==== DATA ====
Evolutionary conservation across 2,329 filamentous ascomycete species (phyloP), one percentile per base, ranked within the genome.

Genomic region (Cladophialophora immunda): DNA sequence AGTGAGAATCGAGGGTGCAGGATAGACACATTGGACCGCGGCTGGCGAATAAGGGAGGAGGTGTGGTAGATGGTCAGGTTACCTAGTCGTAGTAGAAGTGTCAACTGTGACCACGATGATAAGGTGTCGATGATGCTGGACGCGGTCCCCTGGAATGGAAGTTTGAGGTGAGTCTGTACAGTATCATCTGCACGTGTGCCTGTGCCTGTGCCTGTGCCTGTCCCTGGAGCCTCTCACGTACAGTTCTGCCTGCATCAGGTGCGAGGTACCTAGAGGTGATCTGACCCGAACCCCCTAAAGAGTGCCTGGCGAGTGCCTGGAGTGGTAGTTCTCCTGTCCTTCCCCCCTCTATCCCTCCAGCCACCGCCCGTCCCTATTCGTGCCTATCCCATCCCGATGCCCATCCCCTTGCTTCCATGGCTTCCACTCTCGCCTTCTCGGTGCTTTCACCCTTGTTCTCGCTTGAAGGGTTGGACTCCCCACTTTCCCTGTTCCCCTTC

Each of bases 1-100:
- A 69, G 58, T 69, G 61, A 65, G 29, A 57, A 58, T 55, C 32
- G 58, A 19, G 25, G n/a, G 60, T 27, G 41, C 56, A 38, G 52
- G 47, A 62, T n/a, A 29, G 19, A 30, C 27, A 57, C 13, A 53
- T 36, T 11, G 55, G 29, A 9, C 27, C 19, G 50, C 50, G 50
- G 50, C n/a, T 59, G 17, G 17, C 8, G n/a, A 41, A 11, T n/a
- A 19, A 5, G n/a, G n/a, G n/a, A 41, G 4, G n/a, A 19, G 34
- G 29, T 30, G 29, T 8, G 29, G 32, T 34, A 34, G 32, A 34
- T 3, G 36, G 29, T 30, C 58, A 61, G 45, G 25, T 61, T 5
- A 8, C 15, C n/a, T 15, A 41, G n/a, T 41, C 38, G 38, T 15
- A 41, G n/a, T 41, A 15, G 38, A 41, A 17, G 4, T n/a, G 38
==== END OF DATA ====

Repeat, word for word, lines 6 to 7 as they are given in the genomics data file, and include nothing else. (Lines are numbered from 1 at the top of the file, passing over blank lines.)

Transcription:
- G 47, A 62, T n/a, A 29, G 19, A 30, C 27, A 57, C 13, A 53
- T 36, T 11, G 55, G 29, A 9, C 27, C 19, G 50, C 50, G 50